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two hundred and fifty thousand of its best troops. In the event of war, as appears by the FACT, the Republic would have sacrificed in vain its blood and treasures. In the former instance our ministers held in their hands a substantial bond of peace; in the latter the French government would enter upon the contest, bereft of its veteran forces, of its colonial resources, its political credit, and, consequently, with the whole mercantile interest of France discouraged and dispirited.
If, in the next place, we review the conduct of ministers during the mutiny at Bantry Bay, we shall find the utmost vigour and prompti. tude of decision in their measures. The mutiay was suppressed, and the fleet of observation proceeded to its destination, which secure our West India colonies from the possibility of attack, and to watch the motions of the French, so as to ascertain the sincerity of their pacific designs * It cannot be denied that the
Nothing can more fully demonstrate the vigor and activity of ministers than the uncommon dispatch with which a formidable squadron was sent to the West Indies. The Brest fleet sailed shortly after the preliminaries of peace. At the same time the Elephant, Goliah, Ganges, Captain, Brunswick, men of war of 74 guns each, under the orders of Capt. Foley, were
forde which was ordered to the West Indies, and the celerity with which those orders were exe: cuted, betray no symptoms of weakness, of of a wavering and temporizing policyus Indeed, the large naval and inilitary establishments which were maintained, fromthe time of the preliminaries of peace, to the signature of the definitive treaty, afford an unequivocal eonfit: mation of this facts for, on the list of October
detached from the fleet, under the command of Admiral Cornwallis, at sea, in the night of 23d. of October, and arrived at Jamaica on the 26th of November, of the same year. In addition to this force, the St. George, of 98 guns, Spencer, Van. guard, and Powerful, of 74 cach, sailed from Rosier Bay, Gibraltar, on the 30th December, of the same year, and arrived at Jamaica on the 10th Feb. 1802. The squadron under Ad miral Ganthcaume did not reach its place of destination until the 16th of Feb. 1802. After the suppression of the mutiny at Bantry Bay, Admiral Campbell sailed on the 7th of Feb. 1802, and arrived at Jamaica on the 7th of April of the same year. The squadron under his command consisted of the Temeraire and Formidable, of 98 guns each, of the Majestic, Theseus, Orion, Vengeance, and Resolution, of 74 guns each, On the 1st of March, another squadron, under the orders of Capt. Stopford, viz. the Excellent, Magnificent, Robust, Bellerophon, Edgar, and Audacious, of 74 guns each, sailed from Torbay, and arrived at Martinique on the 31st of that inonth, when the Robust and Edgar'were detached to Jamaica, where they arrived on the 7th of April.' 'This powerful reinforcement of our squadrons, in that quarter of the world, gave us a de. cided superiority over the French forcé.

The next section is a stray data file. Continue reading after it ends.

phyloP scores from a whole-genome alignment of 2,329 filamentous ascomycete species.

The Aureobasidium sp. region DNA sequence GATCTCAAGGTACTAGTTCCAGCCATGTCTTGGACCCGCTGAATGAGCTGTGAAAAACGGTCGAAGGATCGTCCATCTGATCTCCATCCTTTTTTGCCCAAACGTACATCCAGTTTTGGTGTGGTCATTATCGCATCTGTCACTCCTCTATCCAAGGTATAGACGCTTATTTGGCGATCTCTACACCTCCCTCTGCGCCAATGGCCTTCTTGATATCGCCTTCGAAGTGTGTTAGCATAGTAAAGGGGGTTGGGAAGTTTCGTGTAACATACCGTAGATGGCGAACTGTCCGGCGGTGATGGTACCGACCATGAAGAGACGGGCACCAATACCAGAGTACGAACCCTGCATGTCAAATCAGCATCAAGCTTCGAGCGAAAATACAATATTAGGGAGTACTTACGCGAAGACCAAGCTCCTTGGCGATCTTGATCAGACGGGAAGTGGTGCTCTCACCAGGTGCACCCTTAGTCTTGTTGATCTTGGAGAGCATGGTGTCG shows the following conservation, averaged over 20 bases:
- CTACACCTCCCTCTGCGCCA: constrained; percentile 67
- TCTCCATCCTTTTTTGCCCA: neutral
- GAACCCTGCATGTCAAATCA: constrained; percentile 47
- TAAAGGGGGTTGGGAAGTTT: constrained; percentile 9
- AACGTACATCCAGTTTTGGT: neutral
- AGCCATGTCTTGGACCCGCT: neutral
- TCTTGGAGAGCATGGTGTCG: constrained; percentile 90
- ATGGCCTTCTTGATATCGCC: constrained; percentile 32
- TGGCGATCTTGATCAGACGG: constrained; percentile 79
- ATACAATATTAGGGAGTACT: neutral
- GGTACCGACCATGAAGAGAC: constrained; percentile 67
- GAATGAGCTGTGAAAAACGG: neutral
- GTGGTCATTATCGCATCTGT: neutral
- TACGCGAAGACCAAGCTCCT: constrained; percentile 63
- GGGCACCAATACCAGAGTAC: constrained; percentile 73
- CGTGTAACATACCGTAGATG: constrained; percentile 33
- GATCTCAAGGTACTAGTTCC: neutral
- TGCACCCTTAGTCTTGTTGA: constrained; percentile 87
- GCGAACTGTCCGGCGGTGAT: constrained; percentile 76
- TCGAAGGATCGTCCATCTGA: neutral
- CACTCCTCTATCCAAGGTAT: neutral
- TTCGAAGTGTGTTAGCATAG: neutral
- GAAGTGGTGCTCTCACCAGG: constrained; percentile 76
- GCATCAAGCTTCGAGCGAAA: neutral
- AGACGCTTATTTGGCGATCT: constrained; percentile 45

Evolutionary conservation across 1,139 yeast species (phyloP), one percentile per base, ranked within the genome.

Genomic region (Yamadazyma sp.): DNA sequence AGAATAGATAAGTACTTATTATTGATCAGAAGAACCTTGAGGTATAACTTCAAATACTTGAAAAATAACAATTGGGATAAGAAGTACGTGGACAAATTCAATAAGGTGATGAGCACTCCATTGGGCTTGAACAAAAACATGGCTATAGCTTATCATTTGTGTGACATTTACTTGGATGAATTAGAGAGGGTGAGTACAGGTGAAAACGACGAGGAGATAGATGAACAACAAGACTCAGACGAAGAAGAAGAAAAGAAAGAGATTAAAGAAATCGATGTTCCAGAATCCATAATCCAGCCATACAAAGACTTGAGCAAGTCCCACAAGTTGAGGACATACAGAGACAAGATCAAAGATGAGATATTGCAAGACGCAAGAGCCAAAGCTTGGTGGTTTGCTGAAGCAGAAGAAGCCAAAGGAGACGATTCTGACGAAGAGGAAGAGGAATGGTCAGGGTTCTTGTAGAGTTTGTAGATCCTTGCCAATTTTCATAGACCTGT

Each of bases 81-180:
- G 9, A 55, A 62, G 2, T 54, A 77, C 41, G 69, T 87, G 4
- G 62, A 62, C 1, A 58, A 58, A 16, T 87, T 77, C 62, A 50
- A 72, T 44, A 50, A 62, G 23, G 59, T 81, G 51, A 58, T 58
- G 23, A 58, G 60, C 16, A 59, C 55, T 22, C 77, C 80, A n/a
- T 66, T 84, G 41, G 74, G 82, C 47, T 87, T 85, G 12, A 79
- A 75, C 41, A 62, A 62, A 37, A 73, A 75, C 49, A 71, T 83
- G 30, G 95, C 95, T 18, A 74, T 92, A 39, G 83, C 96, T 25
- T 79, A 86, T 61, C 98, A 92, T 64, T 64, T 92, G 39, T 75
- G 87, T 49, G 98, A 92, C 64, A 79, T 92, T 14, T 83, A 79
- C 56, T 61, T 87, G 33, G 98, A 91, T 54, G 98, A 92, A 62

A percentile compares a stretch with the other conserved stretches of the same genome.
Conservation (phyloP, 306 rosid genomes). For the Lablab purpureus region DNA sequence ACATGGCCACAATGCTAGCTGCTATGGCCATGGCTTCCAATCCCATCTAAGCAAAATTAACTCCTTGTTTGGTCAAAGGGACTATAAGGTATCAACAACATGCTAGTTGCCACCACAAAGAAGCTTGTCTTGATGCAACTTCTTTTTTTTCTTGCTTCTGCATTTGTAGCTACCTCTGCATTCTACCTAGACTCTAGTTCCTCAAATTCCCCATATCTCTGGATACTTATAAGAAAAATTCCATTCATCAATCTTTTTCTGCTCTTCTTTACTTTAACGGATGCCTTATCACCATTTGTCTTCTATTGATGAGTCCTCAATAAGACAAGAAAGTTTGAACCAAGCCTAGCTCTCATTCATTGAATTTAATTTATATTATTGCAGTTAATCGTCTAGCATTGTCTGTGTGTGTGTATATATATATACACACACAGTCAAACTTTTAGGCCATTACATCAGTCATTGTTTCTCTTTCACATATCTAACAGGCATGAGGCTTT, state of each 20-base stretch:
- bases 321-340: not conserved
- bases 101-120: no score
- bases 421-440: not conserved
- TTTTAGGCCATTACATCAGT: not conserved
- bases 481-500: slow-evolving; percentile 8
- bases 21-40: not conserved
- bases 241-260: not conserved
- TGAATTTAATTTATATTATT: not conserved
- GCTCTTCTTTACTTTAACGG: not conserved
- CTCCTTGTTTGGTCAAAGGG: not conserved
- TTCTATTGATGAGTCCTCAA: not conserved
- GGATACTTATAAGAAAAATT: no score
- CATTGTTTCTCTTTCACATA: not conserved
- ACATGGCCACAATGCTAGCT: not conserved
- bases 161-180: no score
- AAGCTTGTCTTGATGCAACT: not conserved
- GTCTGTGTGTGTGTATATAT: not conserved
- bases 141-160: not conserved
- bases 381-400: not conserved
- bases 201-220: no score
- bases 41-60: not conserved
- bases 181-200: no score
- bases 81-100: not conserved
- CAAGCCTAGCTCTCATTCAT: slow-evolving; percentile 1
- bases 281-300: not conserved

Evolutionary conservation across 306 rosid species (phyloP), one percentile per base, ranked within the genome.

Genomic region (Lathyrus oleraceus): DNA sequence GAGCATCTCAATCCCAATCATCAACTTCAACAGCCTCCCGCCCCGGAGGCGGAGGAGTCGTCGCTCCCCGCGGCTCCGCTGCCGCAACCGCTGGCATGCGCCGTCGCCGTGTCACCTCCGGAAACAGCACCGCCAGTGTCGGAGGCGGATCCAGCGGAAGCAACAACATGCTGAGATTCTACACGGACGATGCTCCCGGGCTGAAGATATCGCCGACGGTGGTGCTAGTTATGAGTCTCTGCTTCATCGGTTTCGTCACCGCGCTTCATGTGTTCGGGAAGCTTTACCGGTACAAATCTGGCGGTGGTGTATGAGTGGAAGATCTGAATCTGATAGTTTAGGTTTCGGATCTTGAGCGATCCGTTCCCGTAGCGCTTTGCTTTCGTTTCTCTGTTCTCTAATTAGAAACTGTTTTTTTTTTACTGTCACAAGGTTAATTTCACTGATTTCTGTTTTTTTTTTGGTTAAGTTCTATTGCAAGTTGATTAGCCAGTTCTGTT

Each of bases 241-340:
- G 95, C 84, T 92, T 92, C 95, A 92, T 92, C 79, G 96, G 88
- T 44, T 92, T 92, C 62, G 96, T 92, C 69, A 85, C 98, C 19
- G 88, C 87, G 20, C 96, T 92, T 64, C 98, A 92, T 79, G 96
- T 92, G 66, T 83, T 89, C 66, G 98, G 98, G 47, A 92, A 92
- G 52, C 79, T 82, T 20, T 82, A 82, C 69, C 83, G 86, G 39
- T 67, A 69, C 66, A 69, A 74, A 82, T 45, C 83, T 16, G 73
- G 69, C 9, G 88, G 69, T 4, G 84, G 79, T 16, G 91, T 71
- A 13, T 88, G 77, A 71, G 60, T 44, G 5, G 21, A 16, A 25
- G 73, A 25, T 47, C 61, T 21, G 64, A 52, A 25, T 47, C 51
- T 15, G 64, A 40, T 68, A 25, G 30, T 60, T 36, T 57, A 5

we had in service five first rates, nineteen set cond rates, one hundred and twenty-seven thing rates, twenty-three fourth rates, one hundred and forty-four fifth rates, forty-three sixth rates, one hundred and sixteen sloops, twenty-four yachts and small vessels, twenty-three cutters, &c. and one hundred and six gun-boats, mak, ing a grand total of six hundred and thirty ships of war. In the interval from the preli minaries to the signature of the definitive trea. ty, on the 27th March, 1802, the reduction consisted of only one second rate, nineteen third rates, three fourth rates, fourteen fifth ratés, eight sixth rates, nineteen sloops, thirteen small vessels," one cutter, and thirty-six gun. boats, in the whole amounting to one hundred and fourteen, leaving a grand total in active service of FIVE HUNDRED AND SIXTEEN SHIPS Of war, and nearly ONE HUNDRED AND TWENTY THOUSAND SEAMEN.